As state legislatures across the United States continue to legislate gender in sports, major businesses and governing bodies are also paying attention.

Clearly, the directive of the current administration in the White House disagrees with the anti-trans legislation and the NCAA is on the same page.

In response to the continued legislation making the rounds directed at restricting transgender athletes from participating in sports, the NCAA Board of Governors issued a statement on Monday.

The NCAA Board of Governors firmly and unequivocally supports the opportunity for transgender student-athletes to compete in college sports. This commitment is grounded in our values of inclusion and fair competition.

The NCAA has a long-standing policy that provides a more inclusive path for transgender participation in college sports. Our approach — which requires testosterone suppression treatment for transgender women to compete in women’s sports — embraces the evolving science on this issue and is anchored in participation policies of both the International Olympic Committee and the U.S. Olympic and Paralympic Committee. Inclusion and fairness can coexist for all student-athletes, including transgender athletes, at all levels of sport. Our clear expectation as the Association’s top governing body is that all student-athletes will be treated with dignity and respect. We are committed to ensuring that NCAA championships are open for all who earn the right to compete in them.

When determining where championships are held, NCAA policy directs that only locations where hosts can commit to providing an environment that is safe, healthy and free of discrimination should be selected. We will continue to closely monitor these situations to determine whether NCAA championships can be conducted in ways that are welcoming and respectful of all participants.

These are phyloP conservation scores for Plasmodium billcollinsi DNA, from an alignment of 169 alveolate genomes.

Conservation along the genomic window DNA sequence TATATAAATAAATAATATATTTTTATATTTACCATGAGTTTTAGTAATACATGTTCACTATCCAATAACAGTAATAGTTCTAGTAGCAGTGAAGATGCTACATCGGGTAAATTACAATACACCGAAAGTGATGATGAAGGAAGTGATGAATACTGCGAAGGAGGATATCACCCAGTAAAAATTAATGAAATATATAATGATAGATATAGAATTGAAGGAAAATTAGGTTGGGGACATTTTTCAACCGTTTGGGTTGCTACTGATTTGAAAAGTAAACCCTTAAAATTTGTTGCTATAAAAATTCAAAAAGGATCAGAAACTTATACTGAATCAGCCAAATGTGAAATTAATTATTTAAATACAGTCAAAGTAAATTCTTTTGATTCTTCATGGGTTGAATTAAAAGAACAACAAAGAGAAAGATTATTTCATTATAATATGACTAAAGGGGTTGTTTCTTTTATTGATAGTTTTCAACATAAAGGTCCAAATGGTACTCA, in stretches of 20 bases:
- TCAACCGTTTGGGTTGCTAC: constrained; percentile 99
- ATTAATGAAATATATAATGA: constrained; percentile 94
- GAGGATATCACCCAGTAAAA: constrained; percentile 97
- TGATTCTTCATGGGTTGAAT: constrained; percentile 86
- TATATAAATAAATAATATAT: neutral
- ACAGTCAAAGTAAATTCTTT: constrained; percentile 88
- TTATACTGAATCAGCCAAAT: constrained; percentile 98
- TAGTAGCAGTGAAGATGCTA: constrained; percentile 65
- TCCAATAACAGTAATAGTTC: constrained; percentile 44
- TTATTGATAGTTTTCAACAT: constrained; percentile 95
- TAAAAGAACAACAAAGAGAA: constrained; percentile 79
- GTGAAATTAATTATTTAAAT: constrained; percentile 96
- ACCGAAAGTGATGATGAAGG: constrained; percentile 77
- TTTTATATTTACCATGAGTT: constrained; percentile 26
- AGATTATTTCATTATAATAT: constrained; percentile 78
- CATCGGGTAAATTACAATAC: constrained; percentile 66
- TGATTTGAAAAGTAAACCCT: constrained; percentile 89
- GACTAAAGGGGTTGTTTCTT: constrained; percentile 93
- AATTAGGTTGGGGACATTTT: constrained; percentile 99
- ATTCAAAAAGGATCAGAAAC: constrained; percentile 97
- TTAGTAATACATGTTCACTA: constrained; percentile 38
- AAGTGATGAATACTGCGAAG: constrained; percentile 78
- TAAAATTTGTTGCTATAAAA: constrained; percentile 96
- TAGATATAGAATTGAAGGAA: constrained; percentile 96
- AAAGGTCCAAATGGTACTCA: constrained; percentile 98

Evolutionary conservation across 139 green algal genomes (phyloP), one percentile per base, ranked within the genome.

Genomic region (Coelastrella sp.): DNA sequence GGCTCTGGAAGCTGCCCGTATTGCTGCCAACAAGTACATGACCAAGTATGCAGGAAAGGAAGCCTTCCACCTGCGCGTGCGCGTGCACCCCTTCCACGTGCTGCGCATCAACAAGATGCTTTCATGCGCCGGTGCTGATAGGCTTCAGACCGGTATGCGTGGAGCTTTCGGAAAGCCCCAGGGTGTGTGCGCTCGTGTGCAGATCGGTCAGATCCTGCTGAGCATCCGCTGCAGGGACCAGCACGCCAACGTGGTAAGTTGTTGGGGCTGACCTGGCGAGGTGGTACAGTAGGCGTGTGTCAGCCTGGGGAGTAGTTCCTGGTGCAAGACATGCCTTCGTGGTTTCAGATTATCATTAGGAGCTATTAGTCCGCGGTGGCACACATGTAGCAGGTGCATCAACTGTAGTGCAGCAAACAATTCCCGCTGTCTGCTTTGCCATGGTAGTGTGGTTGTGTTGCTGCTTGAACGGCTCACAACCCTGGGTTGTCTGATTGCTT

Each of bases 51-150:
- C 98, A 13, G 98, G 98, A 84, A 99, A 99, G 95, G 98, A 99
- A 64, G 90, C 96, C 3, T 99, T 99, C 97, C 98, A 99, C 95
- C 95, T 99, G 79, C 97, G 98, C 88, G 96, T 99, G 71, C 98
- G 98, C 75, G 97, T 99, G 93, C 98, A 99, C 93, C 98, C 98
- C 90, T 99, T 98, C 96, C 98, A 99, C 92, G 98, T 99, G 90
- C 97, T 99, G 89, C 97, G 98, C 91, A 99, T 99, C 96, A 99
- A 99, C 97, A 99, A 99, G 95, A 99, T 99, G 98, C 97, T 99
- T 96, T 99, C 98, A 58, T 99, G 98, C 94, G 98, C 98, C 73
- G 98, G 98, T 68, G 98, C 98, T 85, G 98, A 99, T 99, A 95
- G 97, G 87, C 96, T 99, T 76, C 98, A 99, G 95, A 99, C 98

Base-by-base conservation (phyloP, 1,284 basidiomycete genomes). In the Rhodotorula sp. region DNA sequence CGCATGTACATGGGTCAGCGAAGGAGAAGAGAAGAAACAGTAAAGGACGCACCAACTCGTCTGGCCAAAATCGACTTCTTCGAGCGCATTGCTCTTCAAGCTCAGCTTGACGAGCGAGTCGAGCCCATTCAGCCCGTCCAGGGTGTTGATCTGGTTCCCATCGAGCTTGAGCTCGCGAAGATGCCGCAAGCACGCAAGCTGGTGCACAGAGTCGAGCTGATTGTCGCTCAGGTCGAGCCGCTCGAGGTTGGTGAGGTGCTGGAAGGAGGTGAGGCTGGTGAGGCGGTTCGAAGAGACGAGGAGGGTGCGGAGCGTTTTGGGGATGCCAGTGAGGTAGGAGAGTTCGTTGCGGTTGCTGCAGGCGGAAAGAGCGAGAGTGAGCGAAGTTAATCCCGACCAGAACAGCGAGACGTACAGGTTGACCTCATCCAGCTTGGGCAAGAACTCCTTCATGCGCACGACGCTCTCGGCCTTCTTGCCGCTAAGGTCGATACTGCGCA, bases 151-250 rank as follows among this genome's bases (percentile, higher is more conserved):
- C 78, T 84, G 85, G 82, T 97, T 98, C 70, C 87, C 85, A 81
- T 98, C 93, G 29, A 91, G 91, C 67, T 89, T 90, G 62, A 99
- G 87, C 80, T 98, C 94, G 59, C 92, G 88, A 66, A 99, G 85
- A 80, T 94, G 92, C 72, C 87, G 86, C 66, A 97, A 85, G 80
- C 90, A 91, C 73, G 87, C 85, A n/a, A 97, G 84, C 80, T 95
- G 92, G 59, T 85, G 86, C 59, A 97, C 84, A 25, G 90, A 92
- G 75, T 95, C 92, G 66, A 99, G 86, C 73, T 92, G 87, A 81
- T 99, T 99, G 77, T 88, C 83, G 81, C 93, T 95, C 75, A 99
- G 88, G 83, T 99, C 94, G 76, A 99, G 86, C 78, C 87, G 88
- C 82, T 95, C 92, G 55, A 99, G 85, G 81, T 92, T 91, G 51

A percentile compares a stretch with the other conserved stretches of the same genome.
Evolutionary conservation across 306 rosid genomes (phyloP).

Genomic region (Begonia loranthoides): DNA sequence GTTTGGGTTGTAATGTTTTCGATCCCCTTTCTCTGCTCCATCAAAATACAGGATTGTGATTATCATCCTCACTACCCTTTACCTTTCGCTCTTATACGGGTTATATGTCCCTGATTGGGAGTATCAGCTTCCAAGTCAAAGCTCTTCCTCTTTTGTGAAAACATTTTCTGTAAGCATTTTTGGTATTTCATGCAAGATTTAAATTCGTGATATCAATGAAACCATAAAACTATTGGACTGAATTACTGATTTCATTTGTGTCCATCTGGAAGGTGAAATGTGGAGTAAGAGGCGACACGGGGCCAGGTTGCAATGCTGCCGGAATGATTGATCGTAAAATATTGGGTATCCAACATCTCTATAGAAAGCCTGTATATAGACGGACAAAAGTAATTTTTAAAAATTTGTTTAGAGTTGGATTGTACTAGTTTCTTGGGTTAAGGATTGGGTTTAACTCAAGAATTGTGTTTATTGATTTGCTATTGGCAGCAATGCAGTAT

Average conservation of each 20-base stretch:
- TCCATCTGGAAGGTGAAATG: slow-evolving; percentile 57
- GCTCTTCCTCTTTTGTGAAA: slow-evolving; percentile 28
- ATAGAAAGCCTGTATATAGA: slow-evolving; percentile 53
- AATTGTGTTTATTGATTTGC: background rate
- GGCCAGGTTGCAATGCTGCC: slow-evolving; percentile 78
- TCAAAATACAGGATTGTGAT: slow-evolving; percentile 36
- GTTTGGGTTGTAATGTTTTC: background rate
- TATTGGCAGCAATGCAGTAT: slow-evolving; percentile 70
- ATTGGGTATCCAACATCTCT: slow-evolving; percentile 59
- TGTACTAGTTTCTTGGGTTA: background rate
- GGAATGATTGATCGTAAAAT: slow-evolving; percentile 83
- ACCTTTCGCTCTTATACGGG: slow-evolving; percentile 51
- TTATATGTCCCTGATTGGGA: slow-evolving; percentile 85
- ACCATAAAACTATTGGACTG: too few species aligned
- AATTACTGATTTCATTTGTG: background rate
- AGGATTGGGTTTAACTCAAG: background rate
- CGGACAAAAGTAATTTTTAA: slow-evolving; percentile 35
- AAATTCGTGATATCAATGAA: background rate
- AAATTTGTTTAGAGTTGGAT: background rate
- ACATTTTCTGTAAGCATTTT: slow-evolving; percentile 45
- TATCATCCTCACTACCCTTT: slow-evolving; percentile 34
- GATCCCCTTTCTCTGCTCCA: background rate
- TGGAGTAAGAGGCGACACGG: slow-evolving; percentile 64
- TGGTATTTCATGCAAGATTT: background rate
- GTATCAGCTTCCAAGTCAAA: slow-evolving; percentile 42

So what does this mean for South Dakota and the future of NCAA events in the state?


This would include South Dakota if the Executive Order from Governor Kristi Noem holds and the state legislature was to enact a law moving forward. Many have argued this kind of legislation is unnecessary considering there has only been one transgender athlete to participate in high school sports over the last decade in South Dakota and the SDHSAA has opposed any new legislation saying their current policy works. That policy requires many steps for a transgender athlete to participate including the SDHSAA board approving the request. Furthermore, the economic impact is at the forefront with the Sioux Falls Sports Authority Executive Director Thomas Lee also echoing the SDHSAA and not only calling it a "human rights issue" but also a tough blow to the bid process for future NCAA events if the legislation progresses in South Dakota. It is going to be very interesting moving forward in states like Tennessee, Montana, South Dakota, and others who have either signed into law or are discussing such laws as it pertains to businesses moving out and NCAA events doing so as well.

The state of South Dakota is scheduled to host the Summit League Tournament annually in Sioux Falls, multiple sports tournament games, and future NCAA championships as well.

For more information on the NCAA statement, news surrounding college sports, and future schedules, you can visit their website. 


 

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